Day 2 The Bend

“You can leave a footprint in a place you’ve never been.”

– The Audreys

Date 16th August

Ash dropped me back at the Mingo Station sign. I was a bit worried about how heavy the pack was, but once I got it on, it wasn’t too bad. I was extremely grateful to have it because my other packs would never have been able to hold, tie down and pack like this one. I even had a little bit of room to spare in the expansion chamber at the top. It was pretty comfortable and carried really well, but there was no getting away from how heavy it was (around 22kg I think).

Evolution Mining bought the pack for me. It’s a Deuter Aircontact PRO 70 + 15 SL. I totally recommend this pack to anyone. The coolest thing about this pack is that you can pack it from the front: you don’t need to shove stuff in from the top like with pretty much all other packs on the market.  The harness is exceptional. It can be adjusted to fit anyone perfectly and the way the weight transfers to the hips is great. This pack didn’t rub, bruise or hurt me in anyway. I love it! It’s expensive (around $500), but I reckon it’s worth it. I guess that’s easy to say considering I didn’t pay for it myself! I got it from Wild Earth at Burleigh Heads. They are the best outdoor/adventure store in the country.

Stupidly, I had forgotten to fill my water bottle before leaving home, so I called into Mingo Crossing campsite to get water and have a break. There I got talking to a lady I met once before through a photography group, although she didn’t remember me. She and her husband were really interested in what I was doing and they gave me a $20 donation. She took some photos of me to put on facebook.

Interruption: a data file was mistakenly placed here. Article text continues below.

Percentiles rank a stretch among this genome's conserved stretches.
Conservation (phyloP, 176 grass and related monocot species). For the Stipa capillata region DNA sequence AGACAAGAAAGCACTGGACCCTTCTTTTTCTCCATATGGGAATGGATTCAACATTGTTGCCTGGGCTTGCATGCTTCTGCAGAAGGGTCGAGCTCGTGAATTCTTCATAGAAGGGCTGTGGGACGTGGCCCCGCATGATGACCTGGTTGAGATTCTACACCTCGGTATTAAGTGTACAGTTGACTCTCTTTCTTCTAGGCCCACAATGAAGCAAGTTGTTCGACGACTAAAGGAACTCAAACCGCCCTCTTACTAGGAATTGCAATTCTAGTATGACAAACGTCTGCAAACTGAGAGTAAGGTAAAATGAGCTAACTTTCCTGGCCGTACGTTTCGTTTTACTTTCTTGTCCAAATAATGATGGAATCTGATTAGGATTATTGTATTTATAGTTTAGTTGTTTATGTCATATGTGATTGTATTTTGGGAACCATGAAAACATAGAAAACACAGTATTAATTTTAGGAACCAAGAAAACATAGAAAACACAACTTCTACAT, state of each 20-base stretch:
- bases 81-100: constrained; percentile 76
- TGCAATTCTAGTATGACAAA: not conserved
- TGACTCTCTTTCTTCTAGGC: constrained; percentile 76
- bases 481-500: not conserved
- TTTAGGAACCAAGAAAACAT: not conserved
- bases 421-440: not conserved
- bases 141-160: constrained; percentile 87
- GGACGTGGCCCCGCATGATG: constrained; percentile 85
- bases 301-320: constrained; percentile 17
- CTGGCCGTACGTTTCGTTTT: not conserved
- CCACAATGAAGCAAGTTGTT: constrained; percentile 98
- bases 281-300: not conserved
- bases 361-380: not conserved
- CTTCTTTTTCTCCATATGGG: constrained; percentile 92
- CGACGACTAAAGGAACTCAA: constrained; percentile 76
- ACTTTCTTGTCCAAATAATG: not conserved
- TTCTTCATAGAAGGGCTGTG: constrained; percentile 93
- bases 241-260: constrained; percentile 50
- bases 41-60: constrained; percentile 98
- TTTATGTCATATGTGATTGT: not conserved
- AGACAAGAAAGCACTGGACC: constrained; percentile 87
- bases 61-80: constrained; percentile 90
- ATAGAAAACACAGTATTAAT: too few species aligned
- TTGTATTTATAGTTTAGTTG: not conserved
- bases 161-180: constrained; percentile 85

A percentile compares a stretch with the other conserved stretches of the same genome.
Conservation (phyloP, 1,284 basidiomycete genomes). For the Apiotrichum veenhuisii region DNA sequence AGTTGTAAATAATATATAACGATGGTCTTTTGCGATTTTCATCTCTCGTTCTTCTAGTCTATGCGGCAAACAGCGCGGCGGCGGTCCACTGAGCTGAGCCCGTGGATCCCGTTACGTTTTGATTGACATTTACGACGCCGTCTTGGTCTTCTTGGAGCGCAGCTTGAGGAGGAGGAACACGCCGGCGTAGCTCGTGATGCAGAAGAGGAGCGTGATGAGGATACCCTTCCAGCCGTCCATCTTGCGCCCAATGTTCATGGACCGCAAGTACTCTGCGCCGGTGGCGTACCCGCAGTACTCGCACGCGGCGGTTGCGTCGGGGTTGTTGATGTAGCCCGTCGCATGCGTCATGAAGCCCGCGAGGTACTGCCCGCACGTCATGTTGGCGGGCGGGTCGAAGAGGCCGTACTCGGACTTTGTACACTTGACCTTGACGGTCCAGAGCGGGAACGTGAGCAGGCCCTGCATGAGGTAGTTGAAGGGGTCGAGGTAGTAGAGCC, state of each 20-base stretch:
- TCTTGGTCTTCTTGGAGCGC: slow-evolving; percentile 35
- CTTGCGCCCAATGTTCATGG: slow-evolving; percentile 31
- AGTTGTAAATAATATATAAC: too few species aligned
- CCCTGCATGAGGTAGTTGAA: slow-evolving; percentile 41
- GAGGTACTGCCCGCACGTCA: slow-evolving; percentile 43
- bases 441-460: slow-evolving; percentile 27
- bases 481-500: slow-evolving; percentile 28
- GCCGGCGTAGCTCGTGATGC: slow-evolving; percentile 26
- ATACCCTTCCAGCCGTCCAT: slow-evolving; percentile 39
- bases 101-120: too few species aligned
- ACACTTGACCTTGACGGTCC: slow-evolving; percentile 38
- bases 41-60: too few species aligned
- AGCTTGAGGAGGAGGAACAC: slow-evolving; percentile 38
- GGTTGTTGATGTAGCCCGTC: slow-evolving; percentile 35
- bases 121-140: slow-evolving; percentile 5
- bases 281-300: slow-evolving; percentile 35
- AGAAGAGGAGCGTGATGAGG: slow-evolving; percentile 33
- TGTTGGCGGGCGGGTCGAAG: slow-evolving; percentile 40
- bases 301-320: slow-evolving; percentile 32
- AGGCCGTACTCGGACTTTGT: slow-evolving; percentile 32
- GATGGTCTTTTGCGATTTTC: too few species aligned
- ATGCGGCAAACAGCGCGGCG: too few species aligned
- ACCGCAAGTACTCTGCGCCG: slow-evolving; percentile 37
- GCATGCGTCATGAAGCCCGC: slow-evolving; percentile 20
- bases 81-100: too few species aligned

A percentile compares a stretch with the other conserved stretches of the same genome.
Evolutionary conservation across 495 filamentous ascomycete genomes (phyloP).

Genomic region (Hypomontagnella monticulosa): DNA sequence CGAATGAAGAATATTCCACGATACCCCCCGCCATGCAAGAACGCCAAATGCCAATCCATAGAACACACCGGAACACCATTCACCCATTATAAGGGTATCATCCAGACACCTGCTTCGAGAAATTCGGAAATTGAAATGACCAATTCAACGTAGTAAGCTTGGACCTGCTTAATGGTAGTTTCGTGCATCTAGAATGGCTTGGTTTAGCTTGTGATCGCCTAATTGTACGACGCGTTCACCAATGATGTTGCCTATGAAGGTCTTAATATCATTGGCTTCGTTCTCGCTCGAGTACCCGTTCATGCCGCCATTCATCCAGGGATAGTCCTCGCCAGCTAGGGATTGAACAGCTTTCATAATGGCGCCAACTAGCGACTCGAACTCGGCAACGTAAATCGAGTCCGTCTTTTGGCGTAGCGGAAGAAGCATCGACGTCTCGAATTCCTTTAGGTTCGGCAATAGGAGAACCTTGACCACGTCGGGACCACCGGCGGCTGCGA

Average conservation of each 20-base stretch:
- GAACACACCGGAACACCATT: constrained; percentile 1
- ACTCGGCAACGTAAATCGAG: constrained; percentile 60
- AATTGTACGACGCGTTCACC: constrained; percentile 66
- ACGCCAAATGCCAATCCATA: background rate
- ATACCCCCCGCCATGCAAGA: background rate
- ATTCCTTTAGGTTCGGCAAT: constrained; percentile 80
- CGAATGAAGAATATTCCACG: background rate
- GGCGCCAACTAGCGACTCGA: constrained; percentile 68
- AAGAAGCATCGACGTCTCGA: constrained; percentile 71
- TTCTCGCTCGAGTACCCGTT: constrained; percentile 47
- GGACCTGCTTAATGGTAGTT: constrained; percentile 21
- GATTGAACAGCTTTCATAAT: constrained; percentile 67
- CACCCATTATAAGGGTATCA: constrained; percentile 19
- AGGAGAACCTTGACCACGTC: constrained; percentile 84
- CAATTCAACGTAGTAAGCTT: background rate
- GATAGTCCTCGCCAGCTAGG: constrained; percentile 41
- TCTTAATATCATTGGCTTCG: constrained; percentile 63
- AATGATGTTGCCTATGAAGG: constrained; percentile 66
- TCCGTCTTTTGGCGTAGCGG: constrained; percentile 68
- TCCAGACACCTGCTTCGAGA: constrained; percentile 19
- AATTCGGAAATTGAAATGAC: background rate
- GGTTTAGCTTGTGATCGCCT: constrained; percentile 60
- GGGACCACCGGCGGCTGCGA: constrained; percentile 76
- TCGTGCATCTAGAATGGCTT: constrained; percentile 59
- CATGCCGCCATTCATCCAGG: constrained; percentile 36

Another couple pulled up for smoko and also gave me a $20 donation. They drove past me on the road later on and waved at me.

Today was really hard. I got very tired after Mingo Crossing and had to stop a lot. I got my Helinox hiking poles out and they helped a fair bit….the bag is so freakin’ heavy!

Some ladies from Save the Children stopped and asked me if I was ok. They wanted to give me a lift. At that point I was really struggling, so I probably looked like crap. I was leaning over on the poles when they drove up behind me. I don’t want people to see me like that because it looks bad, but it’s just a way to shift the weight off your shoulders. No one is really going to know that though.

I really felt like crying after they left because my feet were killing me, but I turned on the GPS and saw that the campsite was only 900 metres away.

I set the camp up, had a little rest and went and got water from the cattle trough across the road. I tried reading a book, but it’s the worst book of all time, so I decided to leave it behind in a ziplock bag to collect later. Why do self-published writers do this to themselves!

I didn’t get scared during the night even though something big was crashing through the bush. Really, it could only be one of two things: a kangaroo or a stray cow. I heard dingos howling down the road too. It’s such a mournful sound.

Everyone kept telling me how cold it will be, but I actually got hot and had to loosen off the sleeping bag.


day-2-sidewaysFirst time with the pack on

campsite-bendThe first campsite on the bend

water-trough-bendThe cattle trough I got water from. Don’t worry, I have a filter!


2 thoughts on “Day 2 The Bend

    • I was a bit worried about that too, not for walking, but for setting up and packing up. I wasn’t sure how I’d cope with it raining if I was doing either of those things. Thankfully, that never happened. I picked the time of year I did because generally, it doesn’t rain so much then, but who can tell these days really.


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